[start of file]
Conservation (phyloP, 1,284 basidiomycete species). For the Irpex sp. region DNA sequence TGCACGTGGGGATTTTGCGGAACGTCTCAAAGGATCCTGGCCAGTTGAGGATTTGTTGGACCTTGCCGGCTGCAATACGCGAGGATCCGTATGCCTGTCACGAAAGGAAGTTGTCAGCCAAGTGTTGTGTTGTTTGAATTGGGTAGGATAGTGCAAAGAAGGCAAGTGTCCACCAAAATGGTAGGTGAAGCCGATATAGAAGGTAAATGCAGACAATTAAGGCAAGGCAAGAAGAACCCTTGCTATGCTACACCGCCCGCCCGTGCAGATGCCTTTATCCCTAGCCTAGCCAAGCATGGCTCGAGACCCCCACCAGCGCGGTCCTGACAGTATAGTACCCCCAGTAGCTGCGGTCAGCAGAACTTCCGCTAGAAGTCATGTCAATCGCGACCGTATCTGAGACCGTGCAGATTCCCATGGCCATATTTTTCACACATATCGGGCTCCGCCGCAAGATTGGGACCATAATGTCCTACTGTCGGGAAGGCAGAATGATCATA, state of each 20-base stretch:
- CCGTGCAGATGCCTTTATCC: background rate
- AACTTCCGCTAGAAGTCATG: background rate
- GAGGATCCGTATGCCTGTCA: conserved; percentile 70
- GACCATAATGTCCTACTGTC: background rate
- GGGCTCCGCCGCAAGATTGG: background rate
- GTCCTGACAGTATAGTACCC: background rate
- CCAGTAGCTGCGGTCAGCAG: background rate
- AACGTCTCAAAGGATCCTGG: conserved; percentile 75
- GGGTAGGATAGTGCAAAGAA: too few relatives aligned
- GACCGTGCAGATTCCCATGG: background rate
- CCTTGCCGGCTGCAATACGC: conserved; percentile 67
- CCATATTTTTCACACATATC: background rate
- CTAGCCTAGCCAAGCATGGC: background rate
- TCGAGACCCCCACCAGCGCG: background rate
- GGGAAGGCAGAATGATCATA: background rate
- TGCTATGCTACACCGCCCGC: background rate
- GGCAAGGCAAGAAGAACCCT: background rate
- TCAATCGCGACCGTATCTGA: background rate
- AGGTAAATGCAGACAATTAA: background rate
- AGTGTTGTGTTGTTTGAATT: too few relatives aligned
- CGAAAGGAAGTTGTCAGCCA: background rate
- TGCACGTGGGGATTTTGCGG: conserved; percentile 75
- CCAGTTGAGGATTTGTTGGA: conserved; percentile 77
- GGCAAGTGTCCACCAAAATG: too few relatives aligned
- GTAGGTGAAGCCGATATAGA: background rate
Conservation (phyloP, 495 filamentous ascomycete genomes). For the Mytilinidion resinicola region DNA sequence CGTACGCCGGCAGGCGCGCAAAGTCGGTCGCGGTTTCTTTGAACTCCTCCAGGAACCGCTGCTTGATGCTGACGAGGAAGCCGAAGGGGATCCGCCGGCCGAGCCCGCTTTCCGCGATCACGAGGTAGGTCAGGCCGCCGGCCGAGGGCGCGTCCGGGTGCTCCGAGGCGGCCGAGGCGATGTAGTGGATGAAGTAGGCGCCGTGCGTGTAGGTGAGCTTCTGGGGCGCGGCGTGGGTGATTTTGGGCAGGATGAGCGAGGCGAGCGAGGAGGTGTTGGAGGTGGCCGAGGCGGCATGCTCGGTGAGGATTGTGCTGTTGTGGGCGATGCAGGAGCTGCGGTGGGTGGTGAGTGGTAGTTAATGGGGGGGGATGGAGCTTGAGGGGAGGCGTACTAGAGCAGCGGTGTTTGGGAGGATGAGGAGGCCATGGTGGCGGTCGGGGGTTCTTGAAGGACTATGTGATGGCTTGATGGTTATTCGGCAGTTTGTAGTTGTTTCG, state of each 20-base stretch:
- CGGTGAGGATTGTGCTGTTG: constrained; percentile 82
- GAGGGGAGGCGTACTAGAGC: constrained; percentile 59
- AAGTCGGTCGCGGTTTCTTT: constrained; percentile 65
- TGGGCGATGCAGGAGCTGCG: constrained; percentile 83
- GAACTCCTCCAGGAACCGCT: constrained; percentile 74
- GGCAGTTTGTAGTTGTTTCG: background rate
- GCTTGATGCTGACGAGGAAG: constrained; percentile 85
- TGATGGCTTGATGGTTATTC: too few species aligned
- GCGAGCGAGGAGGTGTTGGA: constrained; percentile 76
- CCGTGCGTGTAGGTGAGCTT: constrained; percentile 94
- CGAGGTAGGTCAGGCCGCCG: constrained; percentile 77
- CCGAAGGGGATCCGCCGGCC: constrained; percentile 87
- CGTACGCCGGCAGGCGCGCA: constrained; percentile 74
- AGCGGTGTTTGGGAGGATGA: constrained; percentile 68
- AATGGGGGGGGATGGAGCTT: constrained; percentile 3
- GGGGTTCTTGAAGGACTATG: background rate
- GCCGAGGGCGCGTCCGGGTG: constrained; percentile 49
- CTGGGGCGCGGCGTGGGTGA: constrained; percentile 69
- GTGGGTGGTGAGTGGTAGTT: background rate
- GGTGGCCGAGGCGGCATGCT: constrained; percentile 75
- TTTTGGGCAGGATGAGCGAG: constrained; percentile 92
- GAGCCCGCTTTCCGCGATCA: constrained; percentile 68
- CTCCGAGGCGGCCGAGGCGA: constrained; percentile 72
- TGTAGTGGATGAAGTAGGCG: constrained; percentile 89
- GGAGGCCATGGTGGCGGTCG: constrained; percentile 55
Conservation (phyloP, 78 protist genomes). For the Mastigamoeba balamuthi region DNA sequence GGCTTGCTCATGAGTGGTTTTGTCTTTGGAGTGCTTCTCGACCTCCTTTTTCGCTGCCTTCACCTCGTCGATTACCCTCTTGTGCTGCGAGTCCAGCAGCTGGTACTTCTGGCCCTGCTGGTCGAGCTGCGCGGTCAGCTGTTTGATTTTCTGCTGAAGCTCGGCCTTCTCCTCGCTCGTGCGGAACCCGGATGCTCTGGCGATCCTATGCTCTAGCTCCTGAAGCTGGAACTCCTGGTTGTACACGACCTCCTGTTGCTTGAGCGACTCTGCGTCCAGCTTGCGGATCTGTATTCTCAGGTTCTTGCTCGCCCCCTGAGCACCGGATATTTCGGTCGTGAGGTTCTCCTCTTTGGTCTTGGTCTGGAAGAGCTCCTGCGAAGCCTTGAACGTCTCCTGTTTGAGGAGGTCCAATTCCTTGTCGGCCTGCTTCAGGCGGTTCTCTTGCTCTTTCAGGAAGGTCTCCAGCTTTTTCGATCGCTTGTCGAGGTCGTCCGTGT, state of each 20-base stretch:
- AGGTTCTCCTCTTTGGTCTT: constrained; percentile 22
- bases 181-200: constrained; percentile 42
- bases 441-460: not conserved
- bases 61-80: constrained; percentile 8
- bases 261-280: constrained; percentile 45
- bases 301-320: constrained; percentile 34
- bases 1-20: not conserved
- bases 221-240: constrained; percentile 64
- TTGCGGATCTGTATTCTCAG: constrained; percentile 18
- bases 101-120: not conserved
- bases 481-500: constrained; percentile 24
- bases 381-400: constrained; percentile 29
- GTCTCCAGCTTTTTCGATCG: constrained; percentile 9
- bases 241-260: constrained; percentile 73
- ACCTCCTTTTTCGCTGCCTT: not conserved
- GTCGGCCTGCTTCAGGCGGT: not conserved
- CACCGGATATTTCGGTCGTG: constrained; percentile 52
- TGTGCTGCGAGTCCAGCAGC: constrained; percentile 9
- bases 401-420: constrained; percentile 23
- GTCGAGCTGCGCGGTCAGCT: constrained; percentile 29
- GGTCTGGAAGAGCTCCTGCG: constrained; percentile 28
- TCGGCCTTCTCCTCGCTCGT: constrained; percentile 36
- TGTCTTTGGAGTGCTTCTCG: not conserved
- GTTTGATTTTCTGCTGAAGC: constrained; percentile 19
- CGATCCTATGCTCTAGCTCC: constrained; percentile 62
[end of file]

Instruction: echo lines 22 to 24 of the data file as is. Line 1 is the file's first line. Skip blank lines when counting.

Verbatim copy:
- CGAAAGGAAGTTGTCAGCCA: background rate
- TGCACGTGGGGATTTTGCGG: conserved; percentile 75
- CCAGTTGAGGATTTGTTGGA: conserved; percentile 77